Home » All These Silent Years (What My Mom Taught Me about Voice)

All These Silent Years (What My Mom Taught Me about Voice)

Sit with me. Just one moment.”

I sit, wondering what we’re looking at.
Her hand covers mine and I recall my old selfish attempts to deny her—denials of home. Now we’ve come here to watch all these silent years pass between us and she’s exactly how I imagined my mom would be at this age.

 a path through tall trees“Sit,” she says. But she really means look.

 Look with me. See what’s here. See, so you can write it.
 Because of course she’s always believed in me even when I didn’t. Time’s finally stilled to this single bench in a boundless garden. And in this theater of ochre leaves suspended in the fading light, the first scene glimmers:

…my first day of preschool, waiting for her to appear and take me home to safety…. 
…the swings at the park and lying about lying just to trick her…
…hiding behind a pile of homework, a fight with a bully unmentioned…. 
…my icy snubbing at the airport before London…
…her sneaking a writing sample to an editor friend landing my first real job…

More scenes pass, but my sins of omission figure prominently in many. All my silence for her sacrifices, these moments lined up like medals for her endurance in a battle for connection. I’ve withheld her prize for years and only one who’d already endured all this could still want to love me.

How could I have missed this for so long, the awesome power my mother holds?
My silence is before and after all, how can I not dedicate to rescuing these, the countless such moments our relationship rests upon? How can I fear speaking when so many moments wait to speak of all they hold?
My silence has lied. Just who do I think I am?
Eventually, maybe we do all realize all we’ve been given.

I feel her hand covering mine and how always this love for me has been between us and how much I want to know all she’s given.
Why did she always love me so readily? The struggle of wanting to escape my own timid skin has defined not just what’s between us but both of us as well. I’ve carried this curse, and this was possibly her finest lesson to me, in her compassion she willingly traded her life to enable mine.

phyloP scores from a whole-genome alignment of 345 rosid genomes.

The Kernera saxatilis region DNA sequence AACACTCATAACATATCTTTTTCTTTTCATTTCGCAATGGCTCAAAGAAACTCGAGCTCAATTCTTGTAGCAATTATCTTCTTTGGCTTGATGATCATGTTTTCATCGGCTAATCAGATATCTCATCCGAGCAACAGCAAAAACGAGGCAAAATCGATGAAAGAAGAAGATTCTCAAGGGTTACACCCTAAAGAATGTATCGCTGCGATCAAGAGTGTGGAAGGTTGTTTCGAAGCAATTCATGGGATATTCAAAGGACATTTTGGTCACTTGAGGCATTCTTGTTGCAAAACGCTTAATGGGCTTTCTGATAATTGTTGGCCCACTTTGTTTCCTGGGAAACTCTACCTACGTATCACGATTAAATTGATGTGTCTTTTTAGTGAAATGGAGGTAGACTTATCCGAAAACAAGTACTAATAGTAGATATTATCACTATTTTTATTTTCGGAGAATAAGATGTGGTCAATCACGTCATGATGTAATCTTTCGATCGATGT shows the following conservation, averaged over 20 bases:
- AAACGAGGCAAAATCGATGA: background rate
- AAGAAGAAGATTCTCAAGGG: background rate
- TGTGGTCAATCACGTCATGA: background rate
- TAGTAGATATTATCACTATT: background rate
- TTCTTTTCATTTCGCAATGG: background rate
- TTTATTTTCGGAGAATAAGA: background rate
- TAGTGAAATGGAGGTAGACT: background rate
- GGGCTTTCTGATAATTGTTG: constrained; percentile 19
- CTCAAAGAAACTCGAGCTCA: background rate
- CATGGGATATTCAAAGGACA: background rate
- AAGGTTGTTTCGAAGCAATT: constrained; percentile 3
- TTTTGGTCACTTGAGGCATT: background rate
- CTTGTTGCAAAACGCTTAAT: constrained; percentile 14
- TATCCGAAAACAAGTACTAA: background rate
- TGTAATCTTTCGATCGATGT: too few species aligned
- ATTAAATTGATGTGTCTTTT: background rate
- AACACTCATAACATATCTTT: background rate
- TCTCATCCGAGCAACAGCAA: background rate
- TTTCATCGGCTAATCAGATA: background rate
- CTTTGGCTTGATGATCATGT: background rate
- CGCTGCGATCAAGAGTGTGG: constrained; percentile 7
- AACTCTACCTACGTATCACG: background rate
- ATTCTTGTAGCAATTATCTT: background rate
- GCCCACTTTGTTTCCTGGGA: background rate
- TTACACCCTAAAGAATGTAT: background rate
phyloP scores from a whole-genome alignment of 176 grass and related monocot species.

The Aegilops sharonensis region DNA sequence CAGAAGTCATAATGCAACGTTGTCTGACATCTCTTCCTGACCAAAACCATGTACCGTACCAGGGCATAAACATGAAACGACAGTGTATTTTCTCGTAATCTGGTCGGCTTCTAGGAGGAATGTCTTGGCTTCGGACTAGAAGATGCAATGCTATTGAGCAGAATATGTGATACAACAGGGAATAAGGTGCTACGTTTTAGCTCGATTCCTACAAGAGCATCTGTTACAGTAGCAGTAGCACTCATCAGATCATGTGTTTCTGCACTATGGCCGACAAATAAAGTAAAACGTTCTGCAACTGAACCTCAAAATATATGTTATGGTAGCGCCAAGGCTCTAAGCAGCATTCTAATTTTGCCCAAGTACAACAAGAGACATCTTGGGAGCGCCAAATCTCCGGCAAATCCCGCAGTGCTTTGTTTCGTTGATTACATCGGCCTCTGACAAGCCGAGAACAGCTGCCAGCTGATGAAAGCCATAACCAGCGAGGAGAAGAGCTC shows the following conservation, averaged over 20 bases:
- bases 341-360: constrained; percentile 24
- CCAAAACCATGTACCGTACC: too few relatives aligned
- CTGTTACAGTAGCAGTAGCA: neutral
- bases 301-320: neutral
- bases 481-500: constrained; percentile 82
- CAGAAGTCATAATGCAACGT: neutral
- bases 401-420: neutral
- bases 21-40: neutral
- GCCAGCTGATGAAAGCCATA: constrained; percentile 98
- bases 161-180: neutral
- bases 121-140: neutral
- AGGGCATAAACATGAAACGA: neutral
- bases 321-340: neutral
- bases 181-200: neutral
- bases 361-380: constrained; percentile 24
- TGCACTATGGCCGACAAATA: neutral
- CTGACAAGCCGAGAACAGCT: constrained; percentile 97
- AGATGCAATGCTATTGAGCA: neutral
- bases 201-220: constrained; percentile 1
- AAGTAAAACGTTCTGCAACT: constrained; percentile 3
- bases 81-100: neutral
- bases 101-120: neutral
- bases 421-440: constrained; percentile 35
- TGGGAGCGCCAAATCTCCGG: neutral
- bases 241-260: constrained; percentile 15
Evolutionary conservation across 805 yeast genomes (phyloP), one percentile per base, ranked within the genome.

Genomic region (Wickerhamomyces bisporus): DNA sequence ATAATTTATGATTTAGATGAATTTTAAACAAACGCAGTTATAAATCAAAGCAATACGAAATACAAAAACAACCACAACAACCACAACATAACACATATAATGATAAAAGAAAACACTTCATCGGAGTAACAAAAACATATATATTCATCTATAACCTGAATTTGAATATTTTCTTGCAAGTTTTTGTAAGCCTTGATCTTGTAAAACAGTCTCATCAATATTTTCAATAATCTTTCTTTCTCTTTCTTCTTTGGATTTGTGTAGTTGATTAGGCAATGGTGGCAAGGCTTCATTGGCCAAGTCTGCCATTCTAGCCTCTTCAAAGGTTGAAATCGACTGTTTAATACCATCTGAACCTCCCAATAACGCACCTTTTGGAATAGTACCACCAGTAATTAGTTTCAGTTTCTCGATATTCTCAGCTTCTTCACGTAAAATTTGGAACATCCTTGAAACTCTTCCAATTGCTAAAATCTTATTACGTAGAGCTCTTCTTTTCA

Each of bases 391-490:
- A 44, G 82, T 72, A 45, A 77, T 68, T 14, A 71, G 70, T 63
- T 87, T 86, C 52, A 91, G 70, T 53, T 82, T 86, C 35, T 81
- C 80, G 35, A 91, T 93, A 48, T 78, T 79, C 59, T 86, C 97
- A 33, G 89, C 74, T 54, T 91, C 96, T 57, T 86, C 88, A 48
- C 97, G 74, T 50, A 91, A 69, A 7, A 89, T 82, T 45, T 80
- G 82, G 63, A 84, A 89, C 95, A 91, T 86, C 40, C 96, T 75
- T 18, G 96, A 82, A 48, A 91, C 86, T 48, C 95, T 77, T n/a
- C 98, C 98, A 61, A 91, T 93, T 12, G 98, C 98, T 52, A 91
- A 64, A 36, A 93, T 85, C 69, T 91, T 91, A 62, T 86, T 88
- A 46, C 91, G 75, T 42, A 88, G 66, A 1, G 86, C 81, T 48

So at last I will say this. I will write it. And I will speak.
I choose to deny a life of waiting for someone to understand me, to become just one more old voiceless casualty.
I reject my right to an answer to why I was so easily silenced, sacrificing myself to appease.
I forfeit the cripple in my soul.

A truer voice is speaking—“Pick up your pallet and walk.”
I take her hand. I will. I'll let this go and take her way, the way forward from this day. She’s asked me to believe only that I might finally hear what I’m now only beginning to recognize—the deep groaning in me, a sound too holy to be uttered. It's that voice, a spirit who has helped in all my weakness. When I can’t speak or don’t know what to say, he’s spoken for me, “making prayer out of my wordless sighs, my aching groans” (Romans 8:26-27, MSG). 
For as long as I can remember I've wanted to speak as myself. My true self, without self-consciousness or fear. Without restraint. Without being shut down, dominated or silenced. (How many in this world have felt that? Is there anyone who hasn’t?)
I reject the curse of working to make myself known. I will never write all these silent years, this pity I always thought was my entitlement. I’ve got only one life and it’s bound to countless others.
To sit and listen for the One voice in this moment summons mine and I feel it leaping up in me to speak. (Peace, impatient heart. All will be well!)
I may never get an answer. But in this moment, I have something to say. And what could being known ever really matter to anyone?
Tozer says we come and expect to be able to control the voice we hear speaking, try to make it say what we’d like to hear. He knows this is what we do. (In The Pursuit of God, see "The Speaking Voice")
Is this why expressing our voice is so hard, we think we control it, that it’s ours to bring out and make it sound like we want? A writing voice is a choice. Those who find theirs have merely chosen not to focus on themselves. 
Show me the one who speaks like himself and I’ll show you someone who’s stopped trying to.
What I know is that in listening for a higher voice, attending His wishes, I'm incapable of being conscious of myself.
My mom isn’t leaving. I’ve plucked this scene from a (hopefully) far-distant future to remind myself. To remember before it happens. I’m simply choosing to embrace my inheritance now. This gift descended from heaven, my choice to seek one voice.

["Know thyself."] And is this the prime
And heaven-sprung adage of the olden time?
Say, canst thou make thyself? Learn first that trade;
Haply thou mayst know what thyself had made.
What hast thou, Man, that thou dar'st call thine own?
What is there in thee, Man, that can be known?
Dark fluxion, all unfixable by thought,
A phantom dim of past and future wrought,
Vain sister of the worm–life, death, soul, clod–
Ignore thyself, and strive to know thy God!
— Samuel Taylor Coleridge, “Self-Knowledge,” 1832.
What you’ve got to speak is infinitely more important than how.
Praying you speak the truth this week.

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